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Ductal carcinoma in situ (DCIS) differs from breast cancer because it is noninvasive, so it cannot spread to other parts of the body. However, it can progress to an invasive breast cancer, which can be life-threatening. Researchers from the Netherlands Cancer Institute wanted to determine how DCIS affected long-term survival.
The team studied almost 10,000 postmenopausal women who were diagnosed with DCIS between 1989 and 2004. They tracked the patients over an average of 10 years and compared their death rates with the expected mortality rates of the general population. They found that women who had been treated for DCIS had a 2.5% risk of dying of breast cancer over 10 years and a 4% risk at 15 years — rates that were higher than in the general population. But they also found that DCIS survivors had a 10% lower risk of dying from any cause compared with the general population. They presented their results Jan. 27, 2017, at the European Cancer Congress.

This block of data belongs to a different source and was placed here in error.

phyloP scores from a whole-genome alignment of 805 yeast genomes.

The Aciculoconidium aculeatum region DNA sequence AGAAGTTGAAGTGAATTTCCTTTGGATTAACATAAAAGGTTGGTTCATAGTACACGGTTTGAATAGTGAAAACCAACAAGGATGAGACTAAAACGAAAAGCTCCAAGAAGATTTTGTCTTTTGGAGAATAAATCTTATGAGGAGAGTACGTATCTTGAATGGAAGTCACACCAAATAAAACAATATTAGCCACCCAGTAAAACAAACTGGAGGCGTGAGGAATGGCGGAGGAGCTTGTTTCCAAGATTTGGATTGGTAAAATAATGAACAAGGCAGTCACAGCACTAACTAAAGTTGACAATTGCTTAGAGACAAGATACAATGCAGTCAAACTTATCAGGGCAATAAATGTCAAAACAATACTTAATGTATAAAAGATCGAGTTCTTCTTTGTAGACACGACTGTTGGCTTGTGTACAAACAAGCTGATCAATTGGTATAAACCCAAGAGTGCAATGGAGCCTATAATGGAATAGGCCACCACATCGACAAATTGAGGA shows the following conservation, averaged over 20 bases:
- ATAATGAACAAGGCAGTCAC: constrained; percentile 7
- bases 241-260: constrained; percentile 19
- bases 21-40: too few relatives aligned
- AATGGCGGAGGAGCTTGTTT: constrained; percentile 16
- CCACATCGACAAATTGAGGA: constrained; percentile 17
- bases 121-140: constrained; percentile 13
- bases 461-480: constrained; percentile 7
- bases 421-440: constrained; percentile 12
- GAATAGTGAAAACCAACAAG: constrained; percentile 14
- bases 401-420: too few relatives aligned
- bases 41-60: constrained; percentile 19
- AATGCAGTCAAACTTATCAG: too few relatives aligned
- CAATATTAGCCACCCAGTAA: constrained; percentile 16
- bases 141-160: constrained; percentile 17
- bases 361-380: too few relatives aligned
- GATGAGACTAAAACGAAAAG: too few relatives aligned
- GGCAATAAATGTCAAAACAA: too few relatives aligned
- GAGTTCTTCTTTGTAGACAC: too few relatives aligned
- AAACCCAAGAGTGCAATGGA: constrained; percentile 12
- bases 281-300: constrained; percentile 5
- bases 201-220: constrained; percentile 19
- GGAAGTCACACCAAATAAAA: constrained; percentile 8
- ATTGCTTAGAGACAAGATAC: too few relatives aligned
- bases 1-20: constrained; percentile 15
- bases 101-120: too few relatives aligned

DCIS is usually detected through screening mammography. The researchers speculated that the overall death rate for DCIS survivors may be lower than expected because women who undergo regular screenings may be healthier than those who don't. This study should provide reassurance that a diagnosis of DCIS does not raise the overall risk of dying. However, additional studies are necessary to determine why.